A reader's Concrete and Concreting question: Hand mixed concrete?

Matt S   from   Australia   had this Hand mixed concrete question.

Hi Bill A question regarding pouring concrete in forms. If I were pouring a column at 2.4m tall by 400mm square is it possible to do this by mixing batches continually in a cement mixer say a 3cu ft model?
Other than being very tiring and ensuring batch consistency, would there be a problem because the first layer would be stiffening earlier than the next, or would this help as it would reduce the pressure slightly at the bottom of the form?
I also wondered if this column is being poured on top of a footing which obviously has previously cured, what preparation is required to the top face of the footing to ensure a good bond between it and the poured concrete of the column?


Bill's reply

Hi Matt,

Regarding mixing and pouring by hand. Should be no problem provided that you can keep up a steady rate of pour.

As a three man team we could do say 21 off 225 x 225 x 2700 high house columns in a morning, (you are talking about doing slightly less than four) at a time. You will need a hand though to keep up a reasonable speed.

We used to vibrate the concrete by belting the steel forms with a hammer and tamping the inside with a lump of timber. A small electric vibrator (Hire) would be excellent for this though.

I would say treat the form ply with some sort of form oil. Clean the forms really well after each use. What happens is that by dropping it in by bucket, some of the mix sticks to the sides of the form and on a slow pour it could start to go off. When the forms are stripped, this stuff that has partly dried on the form can be a bit flaky.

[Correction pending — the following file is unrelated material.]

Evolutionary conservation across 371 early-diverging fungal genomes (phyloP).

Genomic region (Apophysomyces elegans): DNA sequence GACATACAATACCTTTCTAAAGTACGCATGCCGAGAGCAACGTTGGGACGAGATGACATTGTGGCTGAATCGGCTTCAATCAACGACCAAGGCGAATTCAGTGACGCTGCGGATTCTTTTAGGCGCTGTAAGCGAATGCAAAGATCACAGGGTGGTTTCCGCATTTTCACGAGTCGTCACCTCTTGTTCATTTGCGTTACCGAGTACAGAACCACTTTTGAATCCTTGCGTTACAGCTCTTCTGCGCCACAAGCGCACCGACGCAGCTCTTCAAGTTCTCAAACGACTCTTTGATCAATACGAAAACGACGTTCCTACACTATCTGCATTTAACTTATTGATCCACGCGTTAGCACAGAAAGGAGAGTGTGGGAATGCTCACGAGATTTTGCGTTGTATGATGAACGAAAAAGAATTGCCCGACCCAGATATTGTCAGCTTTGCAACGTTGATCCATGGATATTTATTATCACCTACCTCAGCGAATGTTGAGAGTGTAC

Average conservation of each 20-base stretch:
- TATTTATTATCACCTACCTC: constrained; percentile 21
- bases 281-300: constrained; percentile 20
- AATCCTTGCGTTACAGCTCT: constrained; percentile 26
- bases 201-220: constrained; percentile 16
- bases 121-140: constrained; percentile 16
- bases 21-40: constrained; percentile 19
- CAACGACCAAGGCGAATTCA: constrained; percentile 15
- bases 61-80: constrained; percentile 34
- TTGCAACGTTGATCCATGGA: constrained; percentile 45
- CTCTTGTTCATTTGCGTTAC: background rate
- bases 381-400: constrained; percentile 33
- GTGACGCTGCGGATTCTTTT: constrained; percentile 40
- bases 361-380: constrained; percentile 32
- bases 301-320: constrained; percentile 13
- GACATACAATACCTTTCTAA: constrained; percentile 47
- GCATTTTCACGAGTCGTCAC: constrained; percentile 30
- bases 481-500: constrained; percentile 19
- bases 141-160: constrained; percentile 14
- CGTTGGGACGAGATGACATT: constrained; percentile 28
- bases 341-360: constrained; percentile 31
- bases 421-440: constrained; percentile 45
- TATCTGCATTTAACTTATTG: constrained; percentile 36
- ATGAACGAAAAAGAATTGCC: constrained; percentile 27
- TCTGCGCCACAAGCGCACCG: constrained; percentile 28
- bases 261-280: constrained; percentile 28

It is not really a structural defect, just cosmetic so bear it in mind.

Regarding the join between separate day's pours.

Strictly speaking, on an engineer inspected job, joints in walls, walls to footing, or the bottom top of columns, should be scabbled to remove the laitance.

That is, the watery, sandy scum that rises to the top with the vibration of the mix, should be chipped away and removed, to expose solid sharp clean concrete. This gives a good bond for the new concrete.

Normally, with residential jobs, providing that good quality concrete is used, then nobody bothers doing this. Sometimes in really obvious cases, like heavy rainfall while pouring or, in the case of mixing it on site, you used a too wet mix then it is advisable to scabble the joint surface.

The scabbling is done on small jobs with usually a hammer drill with a chipping chisel.

Larger jobs mostly use needle scalers, air scabblers etc.

Cheers Bill.

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